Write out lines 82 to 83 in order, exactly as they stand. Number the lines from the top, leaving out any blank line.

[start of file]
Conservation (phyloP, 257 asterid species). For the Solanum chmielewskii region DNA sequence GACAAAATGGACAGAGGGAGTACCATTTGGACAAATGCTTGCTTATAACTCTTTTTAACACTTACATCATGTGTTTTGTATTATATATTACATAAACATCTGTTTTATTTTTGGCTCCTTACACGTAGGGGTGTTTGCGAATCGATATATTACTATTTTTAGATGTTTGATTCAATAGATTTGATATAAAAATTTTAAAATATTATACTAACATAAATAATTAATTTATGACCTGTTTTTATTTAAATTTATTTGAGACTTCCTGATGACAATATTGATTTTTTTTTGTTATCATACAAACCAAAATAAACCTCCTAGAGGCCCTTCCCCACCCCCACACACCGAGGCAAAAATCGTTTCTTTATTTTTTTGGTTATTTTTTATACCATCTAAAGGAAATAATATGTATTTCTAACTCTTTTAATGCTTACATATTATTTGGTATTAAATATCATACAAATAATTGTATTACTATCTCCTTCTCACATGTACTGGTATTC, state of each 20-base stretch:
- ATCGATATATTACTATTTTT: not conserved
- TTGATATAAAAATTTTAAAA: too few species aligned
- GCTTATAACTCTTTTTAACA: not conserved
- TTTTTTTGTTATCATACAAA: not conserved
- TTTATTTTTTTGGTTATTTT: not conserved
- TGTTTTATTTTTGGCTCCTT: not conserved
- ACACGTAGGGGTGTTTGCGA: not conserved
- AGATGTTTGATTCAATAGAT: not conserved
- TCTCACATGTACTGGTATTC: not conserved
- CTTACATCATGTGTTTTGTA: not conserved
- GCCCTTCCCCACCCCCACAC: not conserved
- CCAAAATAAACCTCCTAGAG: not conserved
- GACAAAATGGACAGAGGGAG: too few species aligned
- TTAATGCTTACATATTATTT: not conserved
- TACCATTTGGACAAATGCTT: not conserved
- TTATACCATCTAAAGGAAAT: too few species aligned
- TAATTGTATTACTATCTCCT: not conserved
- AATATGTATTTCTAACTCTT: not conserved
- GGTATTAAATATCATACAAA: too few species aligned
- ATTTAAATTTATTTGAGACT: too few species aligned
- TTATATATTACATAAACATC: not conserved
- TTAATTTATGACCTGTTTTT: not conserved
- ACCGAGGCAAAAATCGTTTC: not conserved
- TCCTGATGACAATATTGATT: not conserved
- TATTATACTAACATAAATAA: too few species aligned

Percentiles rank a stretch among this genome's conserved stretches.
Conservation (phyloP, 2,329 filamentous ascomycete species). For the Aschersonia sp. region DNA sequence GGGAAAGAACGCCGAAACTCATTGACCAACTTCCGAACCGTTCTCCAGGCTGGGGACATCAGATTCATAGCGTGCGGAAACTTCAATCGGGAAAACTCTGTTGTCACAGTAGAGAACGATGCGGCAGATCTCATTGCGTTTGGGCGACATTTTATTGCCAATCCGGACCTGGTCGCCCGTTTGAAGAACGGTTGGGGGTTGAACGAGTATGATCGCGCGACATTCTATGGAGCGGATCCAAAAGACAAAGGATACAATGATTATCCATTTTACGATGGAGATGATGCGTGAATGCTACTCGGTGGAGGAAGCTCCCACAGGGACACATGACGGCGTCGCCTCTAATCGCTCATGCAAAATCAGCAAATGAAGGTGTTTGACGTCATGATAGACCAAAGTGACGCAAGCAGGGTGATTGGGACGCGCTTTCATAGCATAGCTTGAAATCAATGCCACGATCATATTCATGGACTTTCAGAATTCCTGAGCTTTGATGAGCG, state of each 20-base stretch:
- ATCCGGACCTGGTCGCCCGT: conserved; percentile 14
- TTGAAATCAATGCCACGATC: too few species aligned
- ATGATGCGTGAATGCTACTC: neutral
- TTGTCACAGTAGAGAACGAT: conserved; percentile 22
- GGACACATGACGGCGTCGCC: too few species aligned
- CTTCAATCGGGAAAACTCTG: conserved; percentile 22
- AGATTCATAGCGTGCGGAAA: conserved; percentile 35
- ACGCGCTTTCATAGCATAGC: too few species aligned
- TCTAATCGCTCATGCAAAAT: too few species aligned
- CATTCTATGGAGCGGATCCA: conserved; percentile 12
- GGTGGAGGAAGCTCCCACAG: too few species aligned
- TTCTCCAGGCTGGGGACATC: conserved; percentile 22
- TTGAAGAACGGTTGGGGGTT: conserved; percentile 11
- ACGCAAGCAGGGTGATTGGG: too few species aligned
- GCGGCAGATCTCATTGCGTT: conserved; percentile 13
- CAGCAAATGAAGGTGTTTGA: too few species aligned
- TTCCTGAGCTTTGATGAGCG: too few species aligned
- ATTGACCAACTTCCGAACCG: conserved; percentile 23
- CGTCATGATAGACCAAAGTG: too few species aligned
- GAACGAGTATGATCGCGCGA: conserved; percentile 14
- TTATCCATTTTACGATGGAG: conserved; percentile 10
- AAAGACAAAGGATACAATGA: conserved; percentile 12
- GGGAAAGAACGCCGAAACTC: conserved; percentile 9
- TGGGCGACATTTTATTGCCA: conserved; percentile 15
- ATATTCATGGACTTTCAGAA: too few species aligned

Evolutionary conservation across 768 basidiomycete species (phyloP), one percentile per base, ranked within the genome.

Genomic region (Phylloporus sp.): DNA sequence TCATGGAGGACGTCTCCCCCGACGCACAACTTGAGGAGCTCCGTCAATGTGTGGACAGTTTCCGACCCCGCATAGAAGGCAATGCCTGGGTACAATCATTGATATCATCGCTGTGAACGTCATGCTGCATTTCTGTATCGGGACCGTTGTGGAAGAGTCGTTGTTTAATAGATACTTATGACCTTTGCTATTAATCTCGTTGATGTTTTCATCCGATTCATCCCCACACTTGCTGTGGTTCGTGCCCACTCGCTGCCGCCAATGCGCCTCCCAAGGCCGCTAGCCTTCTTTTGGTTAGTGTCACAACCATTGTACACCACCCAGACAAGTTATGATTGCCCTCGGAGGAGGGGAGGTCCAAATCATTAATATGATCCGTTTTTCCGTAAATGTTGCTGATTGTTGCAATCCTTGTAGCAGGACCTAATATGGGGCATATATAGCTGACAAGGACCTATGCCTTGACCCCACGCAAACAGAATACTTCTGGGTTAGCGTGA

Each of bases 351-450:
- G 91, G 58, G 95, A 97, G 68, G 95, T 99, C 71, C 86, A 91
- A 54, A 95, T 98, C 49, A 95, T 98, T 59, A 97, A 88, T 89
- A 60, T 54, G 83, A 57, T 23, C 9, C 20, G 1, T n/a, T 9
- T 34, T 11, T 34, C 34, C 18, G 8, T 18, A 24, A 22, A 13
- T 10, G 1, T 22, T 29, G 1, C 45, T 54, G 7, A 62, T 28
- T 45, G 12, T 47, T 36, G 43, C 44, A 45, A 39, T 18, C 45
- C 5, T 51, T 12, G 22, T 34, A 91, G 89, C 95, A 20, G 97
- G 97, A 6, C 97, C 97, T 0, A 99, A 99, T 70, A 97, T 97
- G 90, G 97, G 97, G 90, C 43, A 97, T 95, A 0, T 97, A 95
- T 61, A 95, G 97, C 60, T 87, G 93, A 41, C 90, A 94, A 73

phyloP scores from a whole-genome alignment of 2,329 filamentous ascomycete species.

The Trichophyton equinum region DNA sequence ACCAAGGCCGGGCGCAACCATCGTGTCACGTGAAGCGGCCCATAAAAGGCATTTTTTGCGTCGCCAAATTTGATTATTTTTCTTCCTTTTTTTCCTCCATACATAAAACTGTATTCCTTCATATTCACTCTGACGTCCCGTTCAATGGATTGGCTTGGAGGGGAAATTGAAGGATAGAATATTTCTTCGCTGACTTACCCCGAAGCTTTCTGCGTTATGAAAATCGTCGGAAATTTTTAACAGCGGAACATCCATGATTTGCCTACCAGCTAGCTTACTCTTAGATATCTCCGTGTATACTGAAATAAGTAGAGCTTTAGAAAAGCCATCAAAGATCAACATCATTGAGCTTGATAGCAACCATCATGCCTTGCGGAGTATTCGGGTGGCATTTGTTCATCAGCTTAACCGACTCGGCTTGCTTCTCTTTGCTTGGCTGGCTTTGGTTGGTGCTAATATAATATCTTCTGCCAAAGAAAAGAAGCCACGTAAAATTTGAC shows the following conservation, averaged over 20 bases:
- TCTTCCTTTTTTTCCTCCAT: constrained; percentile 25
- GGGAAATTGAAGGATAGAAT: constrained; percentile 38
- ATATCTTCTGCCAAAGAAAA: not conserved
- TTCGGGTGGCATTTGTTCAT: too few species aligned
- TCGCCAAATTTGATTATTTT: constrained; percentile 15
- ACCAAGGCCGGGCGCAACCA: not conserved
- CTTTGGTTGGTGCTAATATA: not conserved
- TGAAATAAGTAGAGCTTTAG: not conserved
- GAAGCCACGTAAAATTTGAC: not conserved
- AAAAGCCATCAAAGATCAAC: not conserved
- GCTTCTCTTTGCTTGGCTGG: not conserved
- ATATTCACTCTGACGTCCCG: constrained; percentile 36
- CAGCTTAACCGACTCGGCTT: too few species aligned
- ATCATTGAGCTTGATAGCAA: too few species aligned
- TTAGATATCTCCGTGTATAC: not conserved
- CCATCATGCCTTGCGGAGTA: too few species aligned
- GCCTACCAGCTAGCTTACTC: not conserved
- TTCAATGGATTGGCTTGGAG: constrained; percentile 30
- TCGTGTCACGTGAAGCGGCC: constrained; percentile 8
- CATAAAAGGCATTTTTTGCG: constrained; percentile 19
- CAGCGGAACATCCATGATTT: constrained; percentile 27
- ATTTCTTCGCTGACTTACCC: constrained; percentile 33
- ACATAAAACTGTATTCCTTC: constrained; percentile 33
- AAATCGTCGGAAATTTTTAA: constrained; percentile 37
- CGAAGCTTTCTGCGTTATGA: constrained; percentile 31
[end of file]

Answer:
- ATCATTGAGCTTGATAGCAA: too few species aligned
- TTAGATATCTCCGTGTATAC: not conserved